Skip to main content

Type 1 By The Numbers: First

Welcome to November, a month dedicated to “no-shaving” and Diabetes Awareness. Since I am having trouble growing my beard out, I will focus on writing about Diabetes Awareness. This year I will be basing my posts on the “numbers” associated with the disease, hopefully this will keep things somewhat interesting (although I’m not convinced an autoimmune disease that attacks one’s own pancreas is all that interesting, but I will try ;-). I won’t be posting every day, but these posts will, in their nature, cover a wide variety of topics related to the disease. T1BT#
________________________________________________________

If the first cut is the deepest, then the first time you give yourself a shot is terrifying.

Today, the first of November, is a chance to tell you about the first time I was brave enough to stab some metal through my own skin...on purpose.

I'll start by saying that when the doctor said, "She has Type 1 Diabetes," nowhere in my brain did that equate to, "get ready for a million shots and finger pricks...foreva, foreva-eva." So, needless (or needles?) to say I was absolutely shocked when that news was dropped.

"Really, shots, just to stay alive? Really, there must be some other way to get this here Insulin, inside this here body."

Mom graciously learned how to fill syringes and stab gently (dad sucked, sorry dad). But it wasn't long before I wanted to spend the night at Liz's house, without mom as a guest to my pre-teen adventures. My parents decided to use this scenario as motivation for me to learn to give myself shots. It sounds scary to me now thinking of having a daughter who, at 11 years old, was faced with giving herself shots for the rest of her life...and having the guts to realize she should better learn to do this activity on her own sooner rather than later.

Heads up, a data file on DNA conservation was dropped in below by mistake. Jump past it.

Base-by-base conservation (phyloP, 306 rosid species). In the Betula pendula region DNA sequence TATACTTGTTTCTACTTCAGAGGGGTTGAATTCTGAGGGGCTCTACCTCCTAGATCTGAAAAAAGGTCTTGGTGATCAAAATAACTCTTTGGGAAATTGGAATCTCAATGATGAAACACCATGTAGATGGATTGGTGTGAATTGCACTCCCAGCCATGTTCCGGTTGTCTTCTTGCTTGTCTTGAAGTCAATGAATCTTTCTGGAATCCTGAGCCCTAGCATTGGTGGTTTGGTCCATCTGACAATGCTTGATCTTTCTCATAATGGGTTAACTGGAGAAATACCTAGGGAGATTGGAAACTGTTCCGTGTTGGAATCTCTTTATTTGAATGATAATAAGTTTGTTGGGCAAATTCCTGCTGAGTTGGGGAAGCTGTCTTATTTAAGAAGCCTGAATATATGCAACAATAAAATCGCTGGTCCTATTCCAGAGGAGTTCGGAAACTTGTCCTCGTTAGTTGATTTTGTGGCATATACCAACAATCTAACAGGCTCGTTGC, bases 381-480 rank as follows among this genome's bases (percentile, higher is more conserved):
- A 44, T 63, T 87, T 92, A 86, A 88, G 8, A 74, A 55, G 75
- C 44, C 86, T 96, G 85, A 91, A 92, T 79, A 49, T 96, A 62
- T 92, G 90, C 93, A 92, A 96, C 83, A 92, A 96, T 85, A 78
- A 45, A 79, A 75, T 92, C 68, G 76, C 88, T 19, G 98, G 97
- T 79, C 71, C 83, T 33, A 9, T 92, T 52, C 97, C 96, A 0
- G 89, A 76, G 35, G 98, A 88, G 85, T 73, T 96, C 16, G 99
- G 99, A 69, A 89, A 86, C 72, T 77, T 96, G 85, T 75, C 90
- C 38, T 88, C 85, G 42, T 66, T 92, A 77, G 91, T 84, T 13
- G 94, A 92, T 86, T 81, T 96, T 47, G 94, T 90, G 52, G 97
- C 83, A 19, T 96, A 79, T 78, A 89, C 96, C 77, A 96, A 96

So, with Liz's sleepover on the brain, I bravely decided I would tackle the task, and I did. I told my mom as she handed me the syringe, "Don't look! It will just make me more nervous!" She turned away and I pinched my right thigh, trying to raise a mountain of fat so it would hurt less. I don't think the mountain trick worked because I remember it hurting...a lot. I was shaky and not as quick about it as mom had been. I never wanted to watch her giving me a shot and I really didn't want to watch myself give me a shot (side note, I got a flu shot last week, and I realized I still turn away when someone else gives me a shot). But I did it, and after pulling that sucker back out I remember a huge feeling of accomplishment. I guess it's silly now to be so proud, but that shot was the gateway to getting my 11-year-old life back on track. I could spend the night with a friend, or go on a school trip without mom there to administer my insulin doses.

Comments

  1. You should have been proud of yourself! Nothing beats the feeling of trying something difficult and scary and succeeding. I'm sorry you have to suffer through this disease, but I love how you have used your experience to make a positive difference in the world.

    ReplyDelete

Post a Comment